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7 Ideas To Help Your Home Out Of The Darkness

Coastal Transformation

Lighting your home's exterior is an easy way to add curb appeal. But what about the interior? Here's how to pour light into dark rooms.


Clear a story of your house just for light. It's a healthy and cost-effective solution right from the design book of American architect Frank Lloyd Wright. Tucked just below the roof, clerestory windows invite light and ventilation inside. Or raise the roof and put in a dormer of windows.

A room made of glass will flood your world with light. Soaking in the sun, you may feel as though you are living in a modernist dwelling like the famous Farnsworth House or Philip Johnson's Glass House. Glass-walled rooms are not for everyone, however. Before you buy or build a greenhouse, think about the pros... and the cons.

Homes in warmer climates sometimes have rooftop cupolas for ventilation. However, many cupolas are merely decorative and not useful for admitting light to a dark house. In fact, a cupola on a ranch house may end up making the residence look like a Kansas Post Office.

Yes, it's a good idea to hire an architect for any of these projects. Read on for some easier solutions.

Skylights were a staple in Frank Lloyd Wright interiors. Today, dome or barrel vault rooflights and residential skylights are popular solutions for bringing light into dark houses.

Designers often use the terms daylighting and daylight harvesting to describe the process of getting natural light into the interior spaces. While the terminology is modern, the ideas are not really new. Frank Lloyd Wright would probably roll his eyes at today's daylight systems and products—natural light was integral to his philosophy of organic design.

"We didn't invent the sun. We just improved it," claims Solatube, maker of Tubular Daylighting Devices (TDDs). When an attic is between the roof and the living space, tubular skylights or light tunnels can be used to channel the natural light into the desired interior space.

That tree you planted when you first bought the house may be decades old by now. Nothing like vegetation and kids to show how you've aged. You can't remove the kids, but maybe you could trim back some of that shading vegetation.

Follow the path of the sun during every season and every part of the day. Remove anything between the sun and your house. Replace tall trees with smaller trees suitable to your environment. Don't plant too close to the house, especially in fire-prone areas.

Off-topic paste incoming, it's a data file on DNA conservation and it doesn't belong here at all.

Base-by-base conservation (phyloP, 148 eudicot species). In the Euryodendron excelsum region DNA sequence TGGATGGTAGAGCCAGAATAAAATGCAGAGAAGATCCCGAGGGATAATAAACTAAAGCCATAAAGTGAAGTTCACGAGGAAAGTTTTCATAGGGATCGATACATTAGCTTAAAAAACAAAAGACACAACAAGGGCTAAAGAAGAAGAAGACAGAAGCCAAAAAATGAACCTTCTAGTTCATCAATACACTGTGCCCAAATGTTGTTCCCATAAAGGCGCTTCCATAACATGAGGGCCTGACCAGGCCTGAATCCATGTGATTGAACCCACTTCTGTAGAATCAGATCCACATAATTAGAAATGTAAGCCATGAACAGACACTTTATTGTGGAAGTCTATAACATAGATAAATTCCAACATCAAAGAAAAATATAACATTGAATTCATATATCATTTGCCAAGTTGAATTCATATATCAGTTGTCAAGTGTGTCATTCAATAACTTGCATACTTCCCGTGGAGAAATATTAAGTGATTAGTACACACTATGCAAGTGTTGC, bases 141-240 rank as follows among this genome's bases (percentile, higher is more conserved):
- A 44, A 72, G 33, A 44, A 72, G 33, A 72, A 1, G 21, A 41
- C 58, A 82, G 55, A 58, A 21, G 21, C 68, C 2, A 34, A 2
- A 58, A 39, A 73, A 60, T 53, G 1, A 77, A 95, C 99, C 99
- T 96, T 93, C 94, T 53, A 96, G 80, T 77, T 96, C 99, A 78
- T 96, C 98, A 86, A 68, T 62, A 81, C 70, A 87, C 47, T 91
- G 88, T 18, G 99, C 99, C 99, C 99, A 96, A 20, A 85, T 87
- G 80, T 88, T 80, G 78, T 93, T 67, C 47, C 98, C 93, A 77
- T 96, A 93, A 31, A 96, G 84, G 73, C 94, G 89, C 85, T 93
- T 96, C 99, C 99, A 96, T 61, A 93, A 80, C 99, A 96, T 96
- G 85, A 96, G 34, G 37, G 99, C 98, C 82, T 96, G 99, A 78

Use high reflectivity white paint anywhere you can to make the most of the light that does enter the interior spaces. Bright white ledges beneath windows can capture natural light. Some resourceful designers have even suggested constructing a wall outside the house.

Sound crazy? This reflecting wall technique was used by Hungarian-born architect Marcel Breuer back around 1960. Breuer designed a freestanding Bell Banner to reflect sunlight into the north-facing Saint John's Abbey. Think about your own home. A bright white wall or privacy fence could reflect sunlight into the house—sort of like the sun's reflection off a full moon. Call it full moon lighting.

Modern recessed lights seem to be found anywhere and everywhere, but you don't have to hide your lighting. Be more ostentatious with chandeliers. They worked in the great palaces of Europe, didn't they?

Chandeliers today, like the fishy one shown here, can be works of art that speak to an owners' style.

You can't afford this video wall—yet. At the New York City headquarters of the internet company InterActiveCorp (IAC), architect Frank Gehry created a lobby with more than recessed lighting. The IAC Building, located in the Chelsea neighborhood of Manhattan, was completed in March 2007, so maybe this technology has come down in price.

Well, we can always dream.

No one method of lighting a dark space is the best approach. Many public spaces, like the Hawaii State Library shown here, use a combination of methods, such as chandeliers and skylights.

Learn from observing your surroundings. Look at the lighting in airports, libraries, shopping malls, and schools. Ask a lighting expert for inspiration and how-to tips.

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